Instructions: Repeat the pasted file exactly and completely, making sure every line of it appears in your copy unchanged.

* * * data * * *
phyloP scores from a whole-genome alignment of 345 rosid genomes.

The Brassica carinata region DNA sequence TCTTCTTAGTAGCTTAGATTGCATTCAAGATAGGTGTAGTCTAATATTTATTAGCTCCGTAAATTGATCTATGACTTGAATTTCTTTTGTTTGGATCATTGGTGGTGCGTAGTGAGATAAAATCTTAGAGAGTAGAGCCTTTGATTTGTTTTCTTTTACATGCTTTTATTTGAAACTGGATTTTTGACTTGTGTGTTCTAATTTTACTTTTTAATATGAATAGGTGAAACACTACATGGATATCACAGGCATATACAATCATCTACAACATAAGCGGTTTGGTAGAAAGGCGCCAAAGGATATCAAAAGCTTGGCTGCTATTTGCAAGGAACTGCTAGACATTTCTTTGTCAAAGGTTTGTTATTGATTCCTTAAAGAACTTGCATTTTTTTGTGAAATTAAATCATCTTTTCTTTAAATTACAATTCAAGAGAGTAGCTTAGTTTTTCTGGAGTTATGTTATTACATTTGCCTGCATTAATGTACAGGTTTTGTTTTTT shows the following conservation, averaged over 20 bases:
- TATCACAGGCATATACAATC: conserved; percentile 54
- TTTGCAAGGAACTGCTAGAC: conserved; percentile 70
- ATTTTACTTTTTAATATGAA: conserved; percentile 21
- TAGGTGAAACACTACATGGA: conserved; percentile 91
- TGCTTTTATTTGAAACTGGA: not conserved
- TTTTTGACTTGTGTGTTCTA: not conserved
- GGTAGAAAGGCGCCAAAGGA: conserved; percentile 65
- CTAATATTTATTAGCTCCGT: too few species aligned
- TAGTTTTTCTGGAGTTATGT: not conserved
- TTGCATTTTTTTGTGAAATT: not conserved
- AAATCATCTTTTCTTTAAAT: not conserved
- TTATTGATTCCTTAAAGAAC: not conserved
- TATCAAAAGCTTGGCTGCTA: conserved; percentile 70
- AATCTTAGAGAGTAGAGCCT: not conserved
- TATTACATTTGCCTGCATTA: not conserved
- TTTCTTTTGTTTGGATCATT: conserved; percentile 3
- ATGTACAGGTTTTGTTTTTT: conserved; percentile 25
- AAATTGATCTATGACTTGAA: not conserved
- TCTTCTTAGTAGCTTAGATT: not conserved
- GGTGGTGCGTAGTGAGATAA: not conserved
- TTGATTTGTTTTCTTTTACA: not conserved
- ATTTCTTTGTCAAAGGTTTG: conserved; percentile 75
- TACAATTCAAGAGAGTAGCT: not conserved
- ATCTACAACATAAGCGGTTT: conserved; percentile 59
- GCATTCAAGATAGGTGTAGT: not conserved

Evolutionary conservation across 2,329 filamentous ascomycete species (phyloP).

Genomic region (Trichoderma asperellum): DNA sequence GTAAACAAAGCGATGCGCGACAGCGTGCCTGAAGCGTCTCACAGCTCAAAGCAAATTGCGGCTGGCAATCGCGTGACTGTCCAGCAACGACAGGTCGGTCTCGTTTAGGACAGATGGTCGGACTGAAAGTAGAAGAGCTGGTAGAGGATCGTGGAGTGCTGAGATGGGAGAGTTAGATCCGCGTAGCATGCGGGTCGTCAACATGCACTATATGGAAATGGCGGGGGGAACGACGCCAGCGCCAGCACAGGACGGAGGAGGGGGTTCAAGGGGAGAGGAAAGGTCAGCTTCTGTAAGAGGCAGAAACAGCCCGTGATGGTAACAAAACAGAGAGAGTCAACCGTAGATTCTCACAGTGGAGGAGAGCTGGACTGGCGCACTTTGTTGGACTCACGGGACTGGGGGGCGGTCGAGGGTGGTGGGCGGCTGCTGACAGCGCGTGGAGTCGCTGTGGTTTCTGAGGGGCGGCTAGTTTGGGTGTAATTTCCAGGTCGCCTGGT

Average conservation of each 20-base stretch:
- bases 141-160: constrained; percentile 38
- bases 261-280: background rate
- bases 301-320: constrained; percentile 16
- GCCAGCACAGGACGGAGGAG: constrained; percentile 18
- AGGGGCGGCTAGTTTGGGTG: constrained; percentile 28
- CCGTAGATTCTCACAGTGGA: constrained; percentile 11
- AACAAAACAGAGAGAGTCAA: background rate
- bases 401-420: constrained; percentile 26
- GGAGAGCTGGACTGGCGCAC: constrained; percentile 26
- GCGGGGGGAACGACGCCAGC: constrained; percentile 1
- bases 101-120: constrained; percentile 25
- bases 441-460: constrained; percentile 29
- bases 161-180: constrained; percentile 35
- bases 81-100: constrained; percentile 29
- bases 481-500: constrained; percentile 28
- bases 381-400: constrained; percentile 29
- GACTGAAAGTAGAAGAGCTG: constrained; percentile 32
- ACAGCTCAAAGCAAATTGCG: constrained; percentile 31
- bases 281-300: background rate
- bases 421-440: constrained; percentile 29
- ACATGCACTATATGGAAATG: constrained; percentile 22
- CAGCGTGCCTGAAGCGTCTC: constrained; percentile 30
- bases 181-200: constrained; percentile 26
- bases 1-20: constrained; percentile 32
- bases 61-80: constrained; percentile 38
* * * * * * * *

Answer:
phyloP scores from a whole-genome alignment of 345 rosid genomes.

The Brassica carinata region DNA sequence TCTTCTTAGTAGCTTAGATTGCATTCAAGATAGGTGTAGTCTAATATTTATTAGCTCCGTAAATTGATCTATGACTTGAATTTCTTTTGTTTGGATCATTGGTGGTGCGTAGTGAGATAAAATCTTAGAGAGTAGAGCCTTTGATTTGTTTTCTTTTACATGCTTTTATTTGAAACTGGATTTTTGACTTGTGTGTTCTAATTTTACTTTTTAATATGAATAGGTGAAACACTACATGGATATCACAGGCATATACAATCATCTACAACATAAGCGGTTTGGTAGAAAGGCGCCAAAGGATATCAAAAGCTTGGCTGCTATTTGCAAGGAACTGCTAGACATTTCTTTGTCAAAGGTTTGTTATTGATTCCTTAAAGAACTTGCATTTTTTTGTGAAATTAAATCATCTTTTCTTTAAATTACAATTCAAGAGAGTAGCTTAGTTTTTCTGGAGTTATGTTATTACATTTGCCTGCATTAATGTACAGGTTTTGTTTTTT shows the following conservation, averaged over 20 bases:
- TATCACAGGCATATACAATC: conserved; percentile 54
- TTTGCAAGGAACTGCTAGAC: conserved; percentile 70
- ATTTTACTTTTTAATATGAA: conserved; percentile 21
- TAGGTGAAACACTACATGGA: conserved; percentile 91
- TGCTTTTATTTGAAACTGGA: not conserved
- TTTTTGACTTGTGTGTTCTA: not conserved
- GGTAGAAAGGCGCCAAAGGA: conserved; percentile 65
- CTAATATTTATTAGCTCCGT: too few species aligned
- TAGTTTTTCTGGAGTTATGT: not conserved
- TTGCATTTTTTTGTGAAATT: not conserved
- AAATCATCTTTTCTTTAAAT: not conserved
- TTATTGATTCCTTAAAGAAC: not conserved
- TATCAAAAGCTTGGCTGCTA: conserved; percentile 70
- AATCTTAGAGAGTAGAGCCT: not conserved
- TATTACATTTGCCTGCATTA: not conserved
- TTTCTTTTGTTTGGATCATT: conserved; percentile 3
- ATGTACAGGTTTTGTTTTTT: conserved; percentile 25
- AAATTGATCTATGACTTGAA: not conserved
- TCTTCTTAGTAGCTTAGATT: not conserved
- GGTGGTGCGTAGTGAGATAA: not conserved
- TTGATTTGTTTTCTTTTACA: not conserved
- ATTTCTTTGTCAAAGGTTTG: conserved; percentile 75
- TACAATTCAAGAGAGTAGCT: not conserved
- ATCTACAACATAAGCGGTTT: conserved; percentile 59
- GCATTCAAGATAGGTGTAGT: not conserved

Evolutionary conservation across 2,329 filamentous ascomycete species (phyloP).

Genomic region (Trichoderma asperellum): DNA sequence GTAAACAAAGCGATGCGCGACAGCGTGCCTGAAGCGTCTCACAGCTCAAAGCAAATTGCGGCTGGCAATCGCGTGACTGTCCAGCAACGACAGGTCGGTCTCGTTTAGGACAGATGGTCGGACTGAAAGTAGAAGAGCTGGTAGAGGATCGTGGAGTGCTGAGATGGGAGAGTTAGATCCGCGTAGCATGCGGGTCGTCAACATGCACTATATGGAAATGGCGGGGGGAACGACGCCAGCGCCAGCACAGGACGGAGGAGGGGGTTCAAGGGGAGAGGAAAGGTCAGCTTCTGTAAGAGGCAGAAACAGCCCGTGATGGTAACAAAACAGAGAGAGTCAACCGTAGATTCTCACAGTGGAGGAGAGCTGGACTGGCGCACTTTGTTGGACTCACGGGACTGGGGGGCGGTCGAGGGTGGTGGGCGGCTGCTGACAGCGCGTGGAGTCGCTGTGGTTTCTGAGGGGCGGCTAGTTTGGGTGTAATTTCCAGGTCGCCTGGT

Average conservation of each 20-base stretch:
- bases 141-160: constrained; percentile 38
- bases 261-280: background rate
- bases 301-320: constrained; percentile 16
- GCCAGCACAGGACGGAGGAG: constrained; percentile 18
- AGGGGCGGCTAGTTTGGGTG: constrained; percentile 28
- CCGTAGATTCTCACAGTGGA: constrained; percentile 11
- AACAAAACAGAGAGAGTCAA: background rate
- bases 401-420: constrained; percentile 26
- GGAGAGCTGGACTGGCGCAC: constrained; percentile 26
- GCGGGGGGAACGACGCCAGC: constrained; percentile 1
- bases 101-120: constrained; percentile 25
- bases 441-460: constrained; percentile 29
- bases 161-180: constrained; percentile 35
- bases 81-100: constrained; percentile 29
- bases 481-500: constrained; percentile 28
- bases 381-400: constrained; percentile 29
- GACTGAAAGTAGAAGAGCTG: constrained; percentile 32
- ACAGCTCAAAGCAAATTGCG: constrained; percentile 31
- bases 281-300: background rate
- bases 421-440: constrained; percentile 29
- ACATGCACTATATGGAAATG: constrained; percentile 22
- CAGCGTGCCTGAAGCGTCTC: constrained; percentile 30
- bases 181-200: constrained; percentile 26
- bases 1-20: constrained; percentile 32
- bases 61-80: constrained; percentile 38